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cheynne murphy

Feel free to add your own reviews or thoughts in comments. Some big words used but in the end of the day its just music :-)

Review Publication: Rhythms Magazine

Date: Jan/Feb 2015 edition

Author: Marty Jones




roots rock

Northern NSW local Cheynne Murphy delivers on the promise of his two EPs with a debut album that focuses on earnest singing and songcrafting. Remaining firmly within the boundaries of contemporary roots-rock, Murphy isn’t aiming at breaking new ground. He’s simply presenting the sounds and ideas as he hears them in his head with the help of some adroit playing from the likes of guitarist Toby Andrews, bassists Maurice Cernigoi and Matt Bone and drummer Mat Akehurst.

The album peaks early with smouldering centrepiece ballad, ‘Burnished Gold’, showcasing the shimmering production and instrumentation (consistent throughout the entire album). While Murphy occasionally wanders into prosaic territory lyrically, the arrangements and performances are accomplished and should appeal to fans of the Powderfinger and Pete Murray school of song based rock. Martin Jones

 Review Publication: Country Update Magazine

Distribution: 25,000

Date: Feb 2015 edition

Author: Gareth Hipwell


The first full-length release from Byron Bay’s Cheynne Murphy, A Horse Called Freedom is a narrative record of sorts, loosely charting the travails and epiphanies of an introspective everyman as he makes his way in the world. Produced and engineered by Paul Pilsneniks (Angus Stone, Powderfinger) and featuring Matt Bone of Starboard Cannons on bass, A Horse Called Freedom is the evolutionary endpoint in a process begun with EPs Firesongs For the Soul I and II. Cheynne has embraced a full band here, and the resulting sound is true to the spirit of acts such as Crosby Stills Nash & Young, and America. Across the record, Cheynne engagingly clothes the meat and bones of a folk animal with the skin of a rock beast, pulling together folk-like lyrics, gentle percussion, and frequently chiming lead guitar to gently soaring effect. At once ambling and cinematic, the nostalgic ‘Burnished Gold’ is a wistful tale of a cowboy encountering a beautiful maiden (‘there’s an echoe in the canyon from a time long ago…’), while ‘Until It’s Gone’ is a portrait of loss painted in ashes, overgrown wildflowers, and misty rain. Title track ‘A Horse Called Freedom’ is inspired by the mythology of the First Americans, and combines uniquely Australian imagery with a building blues-rock mix: ‘I see a black cockatoo cross the sky, I’m gonna move my camp up a little higher.’ While his lyrics are consistently engaging, Cheynne is at his best when giving flight to an engaging vocal hook scaffolded by a pop-informed rock arrangement (‘Firebird’, ‘Good Feelings’). An impressive debut that captures a strong sense of movement and reflection. Gareth Hipwell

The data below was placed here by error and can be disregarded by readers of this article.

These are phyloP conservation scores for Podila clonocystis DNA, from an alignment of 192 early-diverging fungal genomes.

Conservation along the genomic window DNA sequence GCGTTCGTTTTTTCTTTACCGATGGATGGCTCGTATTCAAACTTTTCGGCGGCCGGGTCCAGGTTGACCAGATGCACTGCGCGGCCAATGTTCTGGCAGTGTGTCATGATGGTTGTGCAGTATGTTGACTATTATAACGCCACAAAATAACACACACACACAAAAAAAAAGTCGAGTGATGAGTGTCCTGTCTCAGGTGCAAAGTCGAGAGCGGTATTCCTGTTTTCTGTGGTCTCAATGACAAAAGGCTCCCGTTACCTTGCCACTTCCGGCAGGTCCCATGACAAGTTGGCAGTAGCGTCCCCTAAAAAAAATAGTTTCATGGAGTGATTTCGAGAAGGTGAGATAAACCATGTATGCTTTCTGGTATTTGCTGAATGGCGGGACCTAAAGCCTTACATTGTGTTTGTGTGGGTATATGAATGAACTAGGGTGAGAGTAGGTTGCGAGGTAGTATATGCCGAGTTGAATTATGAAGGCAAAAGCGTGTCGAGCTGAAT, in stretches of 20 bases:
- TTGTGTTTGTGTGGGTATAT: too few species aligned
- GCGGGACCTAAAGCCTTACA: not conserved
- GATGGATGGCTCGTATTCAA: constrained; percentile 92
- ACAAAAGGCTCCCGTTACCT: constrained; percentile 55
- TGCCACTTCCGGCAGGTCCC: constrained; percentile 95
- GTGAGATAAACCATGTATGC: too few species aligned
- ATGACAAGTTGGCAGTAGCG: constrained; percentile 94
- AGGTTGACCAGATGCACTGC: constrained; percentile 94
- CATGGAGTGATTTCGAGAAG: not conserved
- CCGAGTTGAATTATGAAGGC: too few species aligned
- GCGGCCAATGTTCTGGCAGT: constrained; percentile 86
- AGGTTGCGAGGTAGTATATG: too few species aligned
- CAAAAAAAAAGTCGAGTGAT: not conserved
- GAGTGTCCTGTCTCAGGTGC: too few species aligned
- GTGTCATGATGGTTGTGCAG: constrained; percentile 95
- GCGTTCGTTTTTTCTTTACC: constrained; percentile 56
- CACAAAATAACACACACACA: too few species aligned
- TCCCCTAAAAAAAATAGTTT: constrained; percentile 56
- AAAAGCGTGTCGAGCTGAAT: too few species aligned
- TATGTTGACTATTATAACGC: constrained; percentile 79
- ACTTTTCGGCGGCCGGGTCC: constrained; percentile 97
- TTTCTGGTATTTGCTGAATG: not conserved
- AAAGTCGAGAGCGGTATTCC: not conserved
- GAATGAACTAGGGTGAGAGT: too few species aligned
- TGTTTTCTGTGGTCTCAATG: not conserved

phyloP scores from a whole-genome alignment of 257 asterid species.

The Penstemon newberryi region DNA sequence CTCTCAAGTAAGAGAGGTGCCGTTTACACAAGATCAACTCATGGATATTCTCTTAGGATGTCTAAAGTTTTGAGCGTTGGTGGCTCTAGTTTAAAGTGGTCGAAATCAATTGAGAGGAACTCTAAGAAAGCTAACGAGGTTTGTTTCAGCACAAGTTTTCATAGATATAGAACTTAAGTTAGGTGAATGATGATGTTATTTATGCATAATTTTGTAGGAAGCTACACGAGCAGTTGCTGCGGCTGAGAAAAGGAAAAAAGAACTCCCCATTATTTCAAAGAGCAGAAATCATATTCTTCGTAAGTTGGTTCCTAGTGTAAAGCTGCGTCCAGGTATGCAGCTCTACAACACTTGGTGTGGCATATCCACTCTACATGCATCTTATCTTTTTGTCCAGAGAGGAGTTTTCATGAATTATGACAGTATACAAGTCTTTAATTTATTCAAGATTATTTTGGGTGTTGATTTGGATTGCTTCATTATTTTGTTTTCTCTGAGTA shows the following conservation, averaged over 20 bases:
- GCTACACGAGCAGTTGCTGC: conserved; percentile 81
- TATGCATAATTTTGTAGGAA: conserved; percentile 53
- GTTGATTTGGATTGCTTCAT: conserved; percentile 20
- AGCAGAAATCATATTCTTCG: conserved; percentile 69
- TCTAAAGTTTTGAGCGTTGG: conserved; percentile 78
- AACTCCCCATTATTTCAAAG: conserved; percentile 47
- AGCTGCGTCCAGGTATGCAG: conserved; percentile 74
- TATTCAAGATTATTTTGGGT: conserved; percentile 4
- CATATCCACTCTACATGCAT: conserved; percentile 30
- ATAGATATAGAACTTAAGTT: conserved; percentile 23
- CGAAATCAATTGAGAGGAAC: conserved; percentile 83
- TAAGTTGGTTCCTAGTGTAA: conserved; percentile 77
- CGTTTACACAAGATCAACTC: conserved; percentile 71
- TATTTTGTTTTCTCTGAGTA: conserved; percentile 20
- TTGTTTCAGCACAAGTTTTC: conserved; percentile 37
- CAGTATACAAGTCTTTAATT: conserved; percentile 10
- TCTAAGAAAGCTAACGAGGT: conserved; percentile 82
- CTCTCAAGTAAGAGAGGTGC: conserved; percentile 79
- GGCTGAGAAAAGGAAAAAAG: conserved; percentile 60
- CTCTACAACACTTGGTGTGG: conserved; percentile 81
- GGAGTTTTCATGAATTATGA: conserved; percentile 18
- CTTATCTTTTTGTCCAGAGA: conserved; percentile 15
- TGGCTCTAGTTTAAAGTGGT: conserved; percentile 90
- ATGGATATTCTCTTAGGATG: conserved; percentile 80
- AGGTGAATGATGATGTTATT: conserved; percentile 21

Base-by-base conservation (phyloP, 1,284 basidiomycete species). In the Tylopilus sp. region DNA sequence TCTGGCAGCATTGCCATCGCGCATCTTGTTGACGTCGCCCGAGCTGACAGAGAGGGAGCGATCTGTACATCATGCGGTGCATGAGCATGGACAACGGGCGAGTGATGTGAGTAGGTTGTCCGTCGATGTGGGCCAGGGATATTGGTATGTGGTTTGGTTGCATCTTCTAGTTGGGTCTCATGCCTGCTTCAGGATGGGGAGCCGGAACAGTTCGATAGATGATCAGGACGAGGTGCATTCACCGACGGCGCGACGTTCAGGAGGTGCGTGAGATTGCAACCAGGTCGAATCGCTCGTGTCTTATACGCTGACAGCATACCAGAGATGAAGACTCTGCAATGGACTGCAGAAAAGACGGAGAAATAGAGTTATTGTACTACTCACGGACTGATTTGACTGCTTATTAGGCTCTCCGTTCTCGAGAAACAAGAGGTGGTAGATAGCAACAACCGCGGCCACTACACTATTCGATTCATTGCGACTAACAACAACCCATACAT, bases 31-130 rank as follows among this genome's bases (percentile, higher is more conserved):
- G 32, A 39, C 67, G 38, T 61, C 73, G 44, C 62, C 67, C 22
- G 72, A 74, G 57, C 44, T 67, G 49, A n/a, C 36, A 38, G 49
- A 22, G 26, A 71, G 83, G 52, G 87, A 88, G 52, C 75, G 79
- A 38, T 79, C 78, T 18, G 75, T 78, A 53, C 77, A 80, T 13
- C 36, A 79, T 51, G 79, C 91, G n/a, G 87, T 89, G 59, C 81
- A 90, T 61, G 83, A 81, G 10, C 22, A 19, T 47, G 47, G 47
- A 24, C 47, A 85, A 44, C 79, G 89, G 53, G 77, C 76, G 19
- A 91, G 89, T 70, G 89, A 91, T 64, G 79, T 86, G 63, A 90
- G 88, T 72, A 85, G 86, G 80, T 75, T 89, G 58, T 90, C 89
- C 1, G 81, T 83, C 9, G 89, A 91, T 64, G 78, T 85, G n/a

Review Publication: Fender Newsletter

Email subscribers: 3000

Date: October 2014

Author: Fender Australia


 Classic Aussie folk rock – soulful stories backed with big acoustic guitars, uplifting melodies, driving rhythms, and tasty guitar work.

In the tradition of other timeless homegrown artists – from Paul Kelly to Pete Murray, the Black Sorrows to the Waifs…catchy, original and unmistakably Australian.

Source: Fender Australia


Review Publication: Courier Mail

Date: Jan 31, 2015

Author: Noel Mengel


Total audience 693, 000, Circulation: 215, 000, Qld/NSW

Online: 3.2 million readers,  National




A Horse Called Freedom (Independent)


AUSTRALIAN songwriter Murphy knows music can be a tough game: He threw in a corporate career to pursue his music and after signing an international publishing deal saw it all come crashing down. He found peace in the foothills of Byron Bay while teaching university students about the pitfalls of the biz. His rediscovered love of songwriting has resulted in this 10-track album, which reveals a mature folk-rock style with a tight band including his long-time guitarist Toby Andrews. Lyrically, the focus is on surviving to fight another day in a philosophical song cycle which celebrates the joys of a simpler life. Subtext: you better do this because you love it, because it can tear you apart. Burnished Gold is one of the best tracks with its imagery of an old coin uncovered in a canyon and the title tune takes inspiration from the warrior imagery of the Richard Harris film A Man Called Horse. Elsewhere some overused metaphors slip through, but songs like Good Feelings, a powerful folk-rock track with sighing harmonies and evocative guitar from Andrews, show how deep the fire still burns.

Noel Mengel